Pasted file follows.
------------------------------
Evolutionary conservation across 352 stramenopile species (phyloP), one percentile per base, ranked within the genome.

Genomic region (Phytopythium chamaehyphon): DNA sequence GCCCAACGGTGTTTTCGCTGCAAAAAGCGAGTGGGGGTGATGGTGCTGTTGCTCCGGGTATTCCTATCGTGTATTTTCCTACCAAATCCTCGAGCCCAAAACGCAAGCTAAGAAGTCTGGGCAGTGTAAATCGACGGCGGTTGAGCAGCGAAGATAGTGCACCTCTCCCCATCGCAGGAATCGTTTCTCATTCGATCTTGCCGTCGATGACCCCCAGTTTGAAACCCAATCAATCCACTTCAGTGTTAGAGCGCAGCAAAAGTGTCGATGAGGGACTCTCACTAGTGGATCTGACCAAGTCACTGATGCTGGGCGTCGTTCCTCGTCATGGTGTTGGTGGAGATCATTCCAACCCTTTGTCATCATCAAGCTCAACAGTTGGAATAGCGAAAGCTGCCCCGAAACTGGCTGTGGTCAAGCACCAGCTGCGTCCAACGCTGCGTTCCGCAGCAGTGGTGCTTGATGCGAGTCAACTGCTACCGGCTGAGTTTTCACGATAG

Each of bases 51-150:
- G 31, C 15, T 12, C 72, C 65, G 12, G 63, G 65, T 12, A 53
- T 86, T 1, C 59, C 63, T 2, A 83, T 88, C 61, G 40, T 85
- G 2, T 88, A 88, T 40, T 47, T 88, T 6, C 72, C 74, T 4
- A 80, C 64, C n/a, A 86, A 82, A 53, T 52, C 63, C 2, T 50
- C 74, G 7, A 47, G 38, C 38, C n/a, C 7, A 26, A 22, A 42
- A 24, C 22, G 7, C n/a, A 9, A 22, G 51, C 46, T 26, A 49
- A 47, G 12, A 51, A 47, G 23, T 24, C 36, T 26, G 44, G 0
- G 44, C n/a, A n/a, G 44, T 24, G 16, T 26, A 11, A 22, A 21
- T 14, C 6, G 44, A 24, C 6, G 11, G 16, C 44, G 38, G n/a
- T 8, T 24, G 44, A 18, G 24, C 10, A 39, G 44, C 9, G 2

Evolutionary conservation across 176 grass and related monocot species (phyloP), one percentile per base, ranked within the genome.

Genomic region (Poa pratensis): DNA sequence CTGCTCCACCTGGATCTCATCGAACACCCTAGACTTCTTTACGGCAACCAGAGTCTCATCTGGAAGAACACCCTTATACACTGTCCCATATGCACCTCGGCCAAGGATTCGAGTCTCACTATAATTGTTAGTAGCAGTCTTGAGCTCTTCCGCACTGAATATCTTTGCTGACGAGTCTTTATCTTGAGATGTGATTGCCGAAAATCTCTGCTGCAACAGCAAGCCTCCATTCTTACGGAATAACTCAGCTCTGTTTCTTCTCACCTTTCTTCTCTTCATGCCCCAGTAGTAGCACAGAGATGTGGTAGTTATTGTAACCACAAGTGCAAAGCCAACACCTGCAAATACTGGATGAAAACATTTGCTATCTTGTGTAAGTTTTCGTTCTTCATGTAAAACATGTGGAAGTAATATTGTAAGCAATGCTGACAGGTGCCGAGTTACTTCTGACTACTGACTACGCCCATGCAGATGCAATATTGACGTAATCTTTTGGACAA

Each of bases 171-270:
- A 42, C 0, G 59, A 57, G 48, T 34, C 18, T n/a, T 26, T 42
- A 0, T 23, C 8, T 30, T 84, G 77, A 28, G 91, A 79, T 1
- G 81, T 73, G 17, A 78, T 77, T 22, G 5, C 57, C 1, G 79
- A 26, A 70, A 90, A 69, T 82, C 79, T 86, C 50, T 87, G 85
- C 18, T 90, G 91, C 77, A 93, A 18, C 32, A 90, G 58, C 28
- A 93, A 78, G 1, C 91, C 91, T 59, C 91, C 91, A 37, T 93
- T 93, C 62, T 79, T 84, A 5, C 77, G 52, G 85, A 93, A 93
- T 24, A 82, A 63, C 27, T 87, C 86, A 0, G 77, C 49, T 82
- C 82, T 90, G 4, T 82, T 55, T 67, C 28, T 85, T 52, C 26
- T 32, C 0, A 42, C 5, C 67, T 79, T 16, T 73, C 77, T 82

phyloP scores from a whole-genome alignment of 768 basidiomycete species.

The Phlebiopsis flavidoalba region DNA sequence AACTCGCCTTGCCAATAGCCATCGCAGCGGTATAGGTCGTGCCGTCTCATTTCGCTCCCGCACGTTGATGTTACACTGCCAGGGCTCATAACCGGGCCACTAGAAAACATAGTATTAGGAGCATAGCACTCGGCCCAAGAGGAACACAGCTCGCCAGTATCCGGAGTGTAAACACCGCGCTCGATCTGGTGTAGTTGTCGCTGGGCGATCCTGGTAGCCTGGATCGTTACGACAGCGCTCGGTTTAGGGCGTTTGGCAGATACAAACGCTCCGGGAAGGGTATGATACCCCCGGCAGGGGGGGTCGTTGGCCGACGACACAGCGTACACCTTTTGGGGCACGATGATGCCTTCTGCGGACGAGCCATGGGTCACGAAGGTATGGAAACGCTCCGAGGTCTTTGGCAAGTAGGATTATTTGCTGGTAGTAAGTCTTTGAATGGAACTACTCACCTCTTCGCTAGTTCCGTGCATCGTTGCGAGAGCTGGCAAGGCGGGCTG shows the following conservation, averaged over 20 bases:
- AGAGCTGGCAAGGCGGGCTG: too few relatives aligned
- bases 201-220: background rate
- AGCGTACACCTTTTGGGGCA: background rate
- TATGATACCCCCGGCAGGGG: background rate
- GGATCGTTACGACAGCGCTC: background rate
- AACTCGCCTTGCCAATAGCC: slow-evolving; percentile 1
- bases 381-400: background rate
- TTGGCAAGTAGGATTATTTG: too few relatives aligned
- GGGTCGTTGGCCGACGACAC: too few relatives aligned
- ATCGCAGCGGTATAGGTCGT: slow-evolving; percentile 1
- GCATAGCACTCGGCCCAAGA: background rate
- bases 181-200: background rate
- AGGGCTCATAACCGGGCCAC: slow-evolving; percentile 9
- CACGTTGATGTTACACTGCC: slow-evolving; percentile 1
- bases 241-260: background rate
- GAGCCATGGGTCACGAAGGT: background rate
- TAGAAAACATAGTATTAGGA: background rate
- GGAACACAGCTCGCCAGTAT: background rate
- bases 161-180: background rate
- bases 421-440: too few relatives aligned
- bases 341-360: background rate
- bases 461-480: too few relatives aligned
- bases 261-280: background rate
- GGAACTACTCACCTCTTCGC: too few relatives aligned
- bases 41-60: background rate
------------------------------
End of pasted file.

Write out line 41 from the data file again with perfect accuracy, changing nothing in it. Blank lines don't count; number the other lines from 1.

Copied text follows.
- AGGGCTCATAACCGGGCCAC: slow-evolving; percentile 9